It's about diving. And cats.

Me diving

Monday, January 16, 2012

Flaggle Rock

 (Note: this report includes details about a boat separation incident.  If that's what you are here to read about, you can skip to the fourth paragraph.)  We have Martin Luther King Day off, and every year for the past several years, we have booked Phil (or the Escapade) on this date.  As you can imagine, since it is the middle of January, our record of being able to dive is not that good, maybe 50/50.  We've been skunked for the past two years.  As we approached the weekend, the forecast looked iffy for Monday.  But after the totally awesome conditions on Saturday, and my excitement over our fish sightings from the previous weekend, I really really want to make it back down to Birthday Wall.  At the same time I really really didn't want to get up early and drive down to Monterey, to get skunked by the weather.  But Rob or Kevin checked in with Phil on Sunday night, and he didn't seem concerned.  But Phil might think we'll dive in anything at this point, so I wasn't sure what to make of that.  When we got down to Lobos on Monday morning, conditions were quite a bit better looking than expected.  And it was a nice sunny day too!  We didn't even discuss whether we could make it out... we just loaded the boat and got going.  The ride to Yankee Point involved big rolling swell, but not too much wind chop.  When we got to the site, we found the 140-something spot and dropped the anchored.  It looked like there was not too much current.  Kevin suggested that for the shallow segment, we go to a different spot, just a couple hundred feet northeast of the spire.  He showed me a tiny little map on his GPS and though it didn't really make much sense to me, I said okay.  We told Phil when to expect the bag and that we may be a couple hundred feet to the northeast.  I was horribly seasick (further proving Rob's theory that there is no correlation between me getting seasick and me taking bonine, since I did actually take it the night before) by the time I got geared up.  We did our gear checks before putting our bottles on, and then I took my bottles and rolled in and waited for the guys (this was Phil's bright idea... I was way too seasick to have such a good idea).  That was much better.  There was just a tiny bit of current, enough that I had to hold onto one of the lines on the boat.  Eventually Phil handed me my scooter and I would just drift a little, scooter back up to the boat, and repeat.  Before you know it, the guys were in the water, and we met up at the line and headed down.  The viz was very good, and it was bright even at the bottom.  In terms of viz, water color, etc. this is the second best dive I've done here (and of course Rob was shooting macro :P).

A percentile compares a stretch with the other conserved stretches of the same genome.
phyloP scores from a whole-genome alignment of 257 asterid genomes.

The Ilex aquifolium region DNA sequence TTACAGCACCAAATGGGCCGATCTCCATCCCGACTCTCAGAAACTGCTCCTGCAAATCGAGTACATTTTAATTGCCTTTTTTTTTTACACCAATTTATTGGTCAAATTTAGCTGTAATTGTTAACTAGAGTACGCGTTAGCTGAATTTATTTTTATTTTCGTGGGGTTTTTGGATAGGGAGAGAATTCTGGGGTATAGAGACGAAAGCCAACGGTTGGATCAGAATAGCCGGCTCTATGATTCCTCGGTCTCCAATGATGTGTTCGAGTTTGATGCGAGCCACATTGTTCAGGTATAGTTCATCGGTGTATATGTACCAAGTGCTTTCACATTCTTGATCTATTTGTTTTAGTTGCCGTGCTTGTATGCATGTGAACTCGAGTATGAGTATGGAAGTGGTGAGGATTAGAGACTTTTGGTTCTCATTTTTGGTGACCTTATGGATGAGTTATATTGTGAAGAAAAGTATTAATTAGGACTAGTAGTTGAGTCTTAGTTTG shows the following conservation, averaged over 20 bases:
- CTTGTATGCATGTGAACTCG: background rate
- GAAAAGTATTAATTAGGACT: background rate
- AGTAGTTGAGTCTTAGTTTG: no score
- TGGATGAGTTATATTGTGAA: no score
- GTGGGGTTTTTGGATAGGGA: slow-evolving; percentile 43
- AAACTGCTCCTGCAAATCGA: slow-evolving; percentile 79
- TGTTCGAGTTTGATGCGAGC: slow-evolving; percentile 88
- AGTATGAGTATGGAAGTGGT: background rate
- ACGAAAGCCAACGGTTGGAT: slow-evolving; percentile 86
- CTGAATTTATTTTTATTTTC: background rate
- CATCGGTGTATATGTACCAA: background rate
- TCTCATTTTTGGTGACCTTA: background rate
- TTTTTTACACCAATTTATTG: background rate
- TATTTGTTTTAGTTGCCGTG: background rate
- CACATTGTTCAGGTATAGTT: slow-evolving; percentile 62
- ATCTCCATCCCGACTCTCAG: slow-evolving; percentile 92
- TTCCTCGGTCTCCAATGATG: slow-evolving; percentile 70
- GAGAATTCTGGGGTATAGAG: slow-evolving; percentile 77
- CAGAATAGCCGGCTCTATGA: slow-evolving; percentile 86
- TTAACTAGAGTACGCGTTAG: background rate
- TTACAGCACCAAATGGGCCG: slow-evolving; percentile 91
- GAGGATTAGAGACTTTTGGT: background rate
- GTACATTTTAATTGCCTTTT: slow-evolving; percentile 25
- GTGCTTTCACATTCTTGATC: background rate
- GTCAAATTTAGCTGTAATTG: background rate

We stopped at the plateau and then headed down the wall.  We were further south than we have been on other dives lately, so when we hit the bottom of the wall, it wasn't quite as deep, and there were some small structures across a little sand channel -- this is the area where we saw the out-in-the-open GPO on our first dive here.  As we headed northwest along that channel, I found a ratfish!  I signaled Rob and he got a couple pictures... and the camera worked, woohoo!  From there we continued along and eventually we headed perpendicular to the wall, just out over the rubble.  I wasn't completely sure what the plan was here.  I thought that Rob would want to head straight for the flag rockfish spot, to see if he was around.  But we meandered around the rubble for a bit first (this new two-segment bottom profile makes the deeper segment seem luxuriously long).  There were quite a few fish out there, though mostly just solitary ones.  The usual giant vermilions and some pretty big bocaccio -- bigger than the ones that we have seen in small schools at this site.  Eventually we headed to the part where the wall turns, which is where we have seen the flag rockfish before (around some big boulders near the base of the wall).  Further down the wall there is also where we saw the "school" of ratfish recently.  We were near the bottom,  keeping an eye out for Flaggie, when Rob found him.  Rob was patiently waiting for him to line up in a nice position, since he was sort of half out of a crevice, when I looked a bit down the reef, and there was Flaggie.  Another Flaggie.  Two flag rockfish.  Woohoo!  The other one was in a much more photogenic position, so I got Rob's attention (trying not to scare away the one near Rob, since it would be really dumb to wave my light around and end up with zero Flaggies to take pictures of) and kept telling him "another fish over there".  There was a boulder in the way for him to see the other fish.  Eventually he got the message and came up a bit and looked over the boulder. Ahhh, another flag rockfish, totally out in the open.  I think Rob ended up getting pictures of both of the fish.  This left us to ponder, after the dive, if there might be even more than two flag rockfish living in that little complex of boulders.  Who knows?  There could be a whole colony of flag rockfish, plotting to take over the world.